Bob Glascock has mixed emotions as he enters his final week as the school system's assistant superintendent for curriculum and instruction. Starting Aug. 11, the Ellicott City resident will head a Maryland State Department of Education program designed to help lower performing schools meet ascending standards.
"It's difficult to leave so many incredible people in the district," he said from his office Thursday. "I've built a lot of good relationships."
Glascock, 56, has worked with the Howard school system for 32 years. He will head the Breakthrough Center, an initiative that works through a partnership with the Education Alliance at Brown University.
"It's a big change for me, but it will be something that I think will be beneficial," he said.
Glascock came to Howard County in 1976 as a social studies teacher at Glenwood Middle School. He became the Gifted-and-Talented Program teacher for a middle school pilot program in 1985. He moved to central administration for the county in 1986. While in central administration, he worked in several positions. In 2000, he became director of curricular programs. In 2002, he took his current position.
"I've been blessed by being in a system like Howard County," he said.
School system spokeswoman Patti Caplan said Glascock's departure will be a tremendous loss.
"We are going to miss him terribly," she said. "He's just done such a phenomenal job here. He's one of our true leaders."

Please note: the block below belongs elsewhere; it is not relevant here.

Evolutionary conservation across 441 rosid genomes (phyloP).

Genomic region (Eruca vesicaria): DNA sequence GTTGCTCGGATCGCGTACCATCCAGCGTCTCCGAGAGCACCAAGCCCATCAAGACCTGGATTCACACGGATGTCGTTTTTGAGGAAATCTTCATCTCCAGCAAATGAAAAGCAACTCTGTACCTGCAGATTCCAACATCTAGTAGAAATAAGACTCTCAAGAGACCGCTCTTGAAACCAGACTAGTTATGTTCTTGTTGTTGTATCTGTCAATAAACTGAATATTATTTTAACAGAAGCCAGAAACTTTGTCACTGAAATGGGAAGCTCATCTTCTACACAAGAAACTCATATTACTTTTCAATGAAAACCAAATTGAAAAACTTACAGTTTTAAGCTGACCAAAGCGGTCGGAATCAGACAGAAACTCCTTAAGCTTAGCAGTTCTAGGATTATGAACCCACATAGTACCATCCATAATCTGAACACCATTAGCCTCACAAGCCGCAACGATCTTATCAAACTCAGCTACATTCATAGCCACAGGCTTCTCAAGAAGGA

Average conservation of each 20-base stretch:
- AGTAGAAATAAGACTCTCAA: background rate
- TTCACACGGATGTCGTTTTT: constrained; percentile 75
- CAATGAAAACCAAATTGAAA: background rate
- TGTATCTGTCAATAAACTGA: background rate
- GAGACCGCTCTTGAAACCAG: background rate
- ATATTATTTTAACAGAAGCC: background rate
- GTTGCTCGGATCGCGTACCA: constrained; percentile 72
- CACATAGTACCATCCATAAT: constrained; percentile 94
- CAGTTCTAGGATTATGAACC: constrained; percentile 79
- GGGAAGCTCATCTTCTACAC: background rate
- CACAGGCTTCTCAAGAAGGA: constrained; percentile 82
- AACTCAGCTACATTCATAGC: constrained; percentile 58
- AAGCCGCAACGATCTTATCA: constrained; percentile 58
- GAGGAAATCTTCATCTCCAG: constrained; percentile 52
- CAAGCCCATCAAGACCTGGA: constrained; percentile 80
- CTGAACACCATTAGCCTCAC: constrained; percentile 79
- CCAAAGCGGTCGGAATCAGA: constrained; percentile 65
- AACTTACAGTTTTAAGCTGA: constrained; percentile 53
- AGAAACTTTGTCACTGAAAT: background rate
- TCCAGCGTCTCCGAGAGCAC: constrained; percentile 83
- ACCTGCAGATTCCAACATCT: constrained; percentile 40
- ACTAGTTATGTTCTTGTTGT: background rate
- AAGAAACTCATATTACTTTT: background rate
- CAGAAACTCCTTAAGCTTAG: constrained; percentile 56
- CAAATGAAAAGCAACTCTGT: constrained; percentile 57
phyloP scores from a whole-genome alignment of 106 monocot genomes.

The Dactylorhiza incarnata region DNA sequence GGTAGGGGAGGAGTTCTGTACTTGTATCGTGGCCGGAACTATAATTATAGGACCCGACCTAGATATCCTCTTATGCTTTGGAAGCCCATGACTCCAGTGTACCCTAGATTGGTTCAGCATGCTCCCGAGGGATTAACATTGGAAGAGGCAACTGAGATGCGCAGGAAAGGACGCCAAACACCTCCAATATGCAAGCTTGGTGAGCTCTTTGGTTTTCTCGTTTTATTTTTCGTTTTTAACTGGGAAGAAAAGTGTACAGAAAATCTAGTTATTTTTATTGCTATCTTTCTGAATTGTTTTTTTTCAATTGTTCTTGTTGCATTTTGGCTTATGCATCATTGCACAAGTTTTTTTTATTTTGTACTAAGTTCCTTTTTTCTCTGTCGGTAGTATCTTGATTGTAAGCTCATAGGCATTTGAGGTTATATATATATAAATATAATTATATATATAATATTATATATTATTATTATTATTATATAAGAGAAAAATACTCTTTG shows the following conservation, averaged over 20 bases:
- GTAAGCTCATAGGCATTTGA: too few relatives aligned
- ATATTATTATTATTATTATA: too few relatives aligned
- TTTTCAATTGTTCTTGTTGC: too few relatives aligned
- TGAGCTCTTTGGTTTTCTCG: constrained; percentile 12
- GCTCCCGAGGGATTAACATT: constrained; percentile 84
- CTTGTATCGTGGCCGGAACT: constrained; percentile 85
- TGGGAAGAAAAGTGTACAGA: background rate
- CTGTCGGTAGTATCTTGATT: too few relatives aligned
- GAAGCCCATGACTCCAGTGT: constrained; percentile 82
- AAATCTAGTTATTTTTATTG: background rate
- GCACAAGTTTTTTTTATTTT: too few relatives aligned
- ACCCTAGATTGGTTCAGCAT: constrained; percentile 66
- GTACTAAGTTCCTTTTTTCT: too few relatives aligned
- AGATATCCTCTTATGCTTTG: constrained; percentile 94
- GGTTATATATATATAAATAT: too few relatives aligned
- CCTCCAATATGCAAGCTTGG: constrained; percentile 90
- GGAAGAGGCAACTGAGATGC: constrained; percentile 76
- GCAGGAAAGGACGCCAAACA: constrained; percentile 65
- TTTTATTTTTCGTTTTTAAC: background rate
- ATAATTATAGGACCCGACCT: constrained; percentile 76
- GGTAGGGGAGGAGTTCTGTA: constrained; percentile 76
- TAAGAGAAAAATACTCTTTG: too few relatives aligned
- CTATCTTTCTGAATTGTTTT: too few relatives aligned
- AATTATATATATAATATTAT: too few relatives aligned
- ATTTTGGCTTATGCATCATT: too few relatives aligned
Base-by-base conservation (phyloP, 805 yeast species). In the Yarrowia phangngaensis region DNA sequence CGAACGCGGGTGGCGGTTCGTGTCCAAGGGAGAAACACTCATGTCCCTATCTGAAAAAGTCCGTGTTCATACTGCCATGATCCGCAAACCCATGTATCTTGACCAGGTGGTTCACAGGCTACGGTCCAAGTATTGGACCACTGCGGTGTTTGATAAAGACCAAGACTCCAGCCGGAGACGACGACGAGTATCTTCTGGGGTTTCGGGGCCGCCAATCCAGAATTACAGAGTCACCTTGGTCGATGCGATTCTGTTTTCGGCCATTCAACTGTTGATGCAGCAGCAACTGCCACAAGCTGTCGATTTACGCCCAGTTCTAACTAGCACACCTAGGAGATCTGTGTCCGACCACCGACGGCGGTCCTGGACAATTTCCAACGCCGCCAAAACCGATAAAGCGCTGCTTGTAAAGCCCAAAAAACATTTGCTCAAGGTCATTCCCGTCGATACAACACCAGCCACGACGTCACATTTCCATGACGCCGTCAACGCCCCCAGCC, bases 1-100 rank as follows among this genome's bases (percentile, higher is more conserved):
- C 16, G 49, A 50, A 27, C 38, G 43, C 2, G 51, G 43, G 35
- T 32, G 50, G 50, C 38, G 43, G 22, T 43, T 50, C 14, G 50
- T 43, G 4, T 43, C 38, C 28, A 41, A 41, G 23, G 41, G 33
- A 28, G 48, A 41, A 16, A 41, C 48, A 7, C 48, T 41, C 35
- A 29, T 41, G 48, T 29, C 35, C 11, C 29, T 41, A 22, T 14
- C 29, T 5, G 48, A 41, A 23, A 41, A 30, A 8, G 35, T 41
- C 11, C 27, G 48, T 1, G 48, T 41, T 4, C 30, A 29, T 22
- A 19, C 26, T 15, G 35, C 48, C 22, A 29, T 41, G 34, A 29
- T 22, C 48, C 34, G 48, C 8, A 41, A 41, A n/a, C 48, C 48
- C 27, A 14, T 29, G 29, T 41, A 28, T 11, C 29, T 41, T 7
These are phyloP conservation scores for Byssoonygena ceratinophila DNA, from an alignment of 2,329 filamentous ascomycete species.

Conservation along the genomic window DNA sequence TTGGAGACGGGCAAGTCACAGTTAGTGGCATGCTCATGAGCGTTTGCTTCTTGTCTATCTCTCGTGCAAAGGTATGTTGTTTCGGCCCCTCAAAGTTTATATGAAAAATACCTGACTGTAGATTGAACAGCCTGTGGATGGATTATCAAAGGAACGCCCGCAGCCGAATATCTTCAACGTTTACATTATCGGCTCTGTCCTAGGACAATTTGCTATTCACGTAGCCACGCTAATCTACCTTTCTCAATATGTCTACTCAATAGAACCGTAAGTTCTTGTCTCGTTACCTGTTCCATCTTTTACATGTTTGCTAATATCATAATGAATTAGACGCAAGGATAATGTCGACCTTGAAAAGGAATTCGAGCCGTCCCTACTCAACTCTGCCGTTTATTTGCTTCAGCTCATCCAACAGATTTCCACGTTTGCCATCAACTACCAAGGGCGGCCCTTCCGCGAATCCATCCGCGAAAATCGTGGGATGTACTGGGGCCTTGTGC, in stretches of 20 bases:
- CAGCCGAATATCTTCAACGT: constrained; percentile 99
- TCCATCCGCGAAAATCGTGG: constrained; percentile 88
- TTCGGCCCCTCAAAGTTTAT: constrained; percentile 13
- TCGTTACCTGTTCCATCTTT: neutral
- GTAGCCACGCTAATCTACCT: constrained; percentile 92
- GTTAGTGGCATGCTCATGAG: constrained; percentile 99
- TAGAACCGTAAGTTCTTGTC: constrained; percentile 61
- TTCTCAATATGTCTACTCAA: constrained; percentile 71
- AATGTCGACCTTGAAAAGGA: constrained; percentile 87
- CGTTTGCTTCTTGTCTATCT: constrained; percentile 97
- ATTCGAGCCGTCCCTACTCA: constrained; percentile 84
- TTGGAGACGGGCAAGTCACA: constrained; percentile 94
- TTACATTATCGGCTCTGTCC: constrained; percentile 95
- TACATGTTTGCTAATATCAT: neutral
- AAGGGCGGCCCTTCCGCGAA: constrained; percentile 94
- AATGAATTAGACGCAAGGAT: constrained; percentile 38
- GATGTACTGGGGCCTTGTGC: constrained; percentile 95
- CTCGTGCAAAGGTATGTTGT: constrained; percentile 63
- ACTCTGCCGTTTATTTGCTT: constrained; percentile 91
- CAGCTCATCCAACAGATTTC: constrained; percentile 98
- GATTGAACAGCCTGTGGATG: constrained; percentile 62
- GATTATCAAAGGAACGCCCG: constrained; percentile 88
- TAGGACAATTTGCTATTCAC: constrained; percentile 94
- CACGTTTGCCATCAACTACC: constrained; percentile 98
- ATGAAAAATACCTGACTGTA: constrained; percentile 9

Glascock has been instrumental in leading the school system's efforts to modernize computers and software. During board meetings, Glascock would affectionately refer to students as "digital natives" and teachers as "digital immigrants." He was also responsible for addressing a problematic student data gathering system called SMS.
Glascock earned a Bachelor of Arts in secondary social science, education and Spanish at then-Towson State College in 1974. In 1980, he completed a master's in modern studies at Loyola College in Baltimore. In 1986, he received state certification in administration and supervision. He has completed 60 hours toward a doctorate in educational leadership at the Johns Hopkins University.
Glascock and his wife, Kathleen, a media specialist in the school system, have two adult daughters, Megan and Caitlyn.
"It was very difficult for me to make this decision," Glascock said. "I feel if I can make a small change to benefit children across the state it will be worth it. Part of my mission is to share some of my experience with others and effect some positive change. They're all our children. It doesn't matter where you live in this state. It's about our kids."